For generations title examiners have had to deal with problems discovered in the search of the title records title for real property. Quite often the problems have been technical in nature, ancient or both. Until the early part of this century it was common practice to search titles going back to original grants. This could require travel to adjoining counties to examine records predating the origin of the search county. As an alternative to expensive and protracted litigation, to clear up such problems and to reduce the need for extensive grant searches, the Legislature has passed literally hundreds of statutes providing relief. It is beyond the space limitations of this newsletter to address so many statutes individually, in addition many are drafted so narrowly as to apply to very few cases or are themselves so old as to be no longer relevant (see NCGS 47-74 which provides "Wherever any deed of conveyance registered prior to January 1, 1886, purports to have been attested by two witnesses and in the certificate of probate and acknowledgment it is stated that the execution of such deed was proven by the oath and examination of one of the grantors in said deed instead of either of the witnesses named, all such probates and certificates are hereby validated and confirmed, and any such deed shall be taken and considered as duly acknowledged and probated."). This article will attempt to address some of the statutes most frequently used to cure modern title problems. Title examiners will be familiar with most of these but we hope that having a handy reference will prove helpful.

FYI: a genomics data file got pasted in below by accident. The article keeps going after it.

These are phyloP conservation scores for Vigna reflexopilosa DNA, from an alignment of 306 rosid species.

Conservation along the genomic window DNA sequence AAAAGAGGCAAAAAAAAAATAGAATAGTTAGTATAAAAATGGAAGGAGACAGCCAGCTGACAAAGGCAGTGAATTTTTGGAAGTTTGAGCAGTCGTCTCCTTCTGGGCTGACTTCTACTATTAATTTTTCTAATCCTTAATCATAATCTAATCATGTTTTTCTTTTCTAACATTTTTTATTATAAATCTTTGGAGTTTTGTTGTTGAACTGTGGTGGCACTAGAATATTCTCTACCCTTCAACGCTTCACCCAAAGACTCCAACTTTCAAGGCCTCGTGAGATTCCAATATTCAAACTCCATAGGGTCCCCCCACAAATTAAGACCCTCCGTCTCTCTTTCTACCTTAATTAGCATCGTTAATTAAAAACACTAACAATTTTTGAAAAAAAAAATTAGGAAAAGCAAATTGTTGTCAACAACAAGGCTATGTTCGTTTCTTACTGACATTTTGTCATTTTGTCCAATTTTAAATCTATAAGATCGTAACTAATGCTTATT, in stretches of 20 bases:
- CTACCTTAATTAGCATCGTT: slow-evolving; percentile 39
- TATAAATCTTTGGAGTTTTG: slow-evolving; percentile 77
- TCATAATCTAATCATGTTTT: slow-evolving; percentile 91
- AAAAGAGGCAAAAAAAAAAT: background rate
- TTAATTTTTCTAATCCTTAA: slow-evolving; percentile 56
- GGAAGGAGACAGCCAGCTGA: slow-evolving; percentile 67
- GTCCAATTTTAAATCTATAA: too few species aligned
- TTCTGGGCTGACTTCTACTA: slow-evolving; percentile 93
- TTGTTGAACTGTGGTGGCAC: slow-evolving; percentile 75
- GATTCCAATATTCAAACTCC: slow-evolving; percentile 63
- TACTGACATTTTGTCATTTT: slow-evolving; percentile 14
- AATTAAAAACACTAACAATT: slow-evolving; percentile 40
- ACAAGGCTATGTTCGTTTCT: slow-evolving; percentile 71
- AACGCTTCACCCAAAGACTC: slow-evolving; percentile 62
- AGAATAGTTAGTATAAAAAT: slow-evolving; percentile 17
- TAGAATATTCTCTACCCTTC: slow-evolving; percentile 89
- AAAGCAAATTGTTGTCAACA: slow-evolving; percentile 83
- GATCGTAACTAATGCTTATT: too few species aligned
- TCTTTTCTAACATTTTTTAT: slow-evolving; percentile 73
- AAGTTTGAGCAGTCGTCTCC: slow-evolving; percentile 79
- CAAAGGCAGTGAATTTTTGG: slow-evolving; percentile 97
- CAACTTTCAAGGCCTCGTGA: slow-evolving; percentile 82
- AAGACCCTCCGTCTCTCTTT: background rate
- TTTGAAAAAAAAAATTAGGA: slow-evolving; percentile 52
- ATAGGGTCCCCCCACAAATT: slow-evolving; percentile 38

NCGS 47-36.1 is probably one of the most indispensable statutes available to correct relatively current problems. This statute provides that an obvious typographical error may be corrected on the instrument, initialed by the signatories or the drafting attorney and rerecorded with an explanation attached signed by the party making the correction. Reexecution and reacknowledgement is not required. The statute does not give guidance as to what constitutes an "obvious" error, however Green v. Crane, 96 N.C.App. 464 (1990) has shown us that an omitted description is not within the purview of the statute.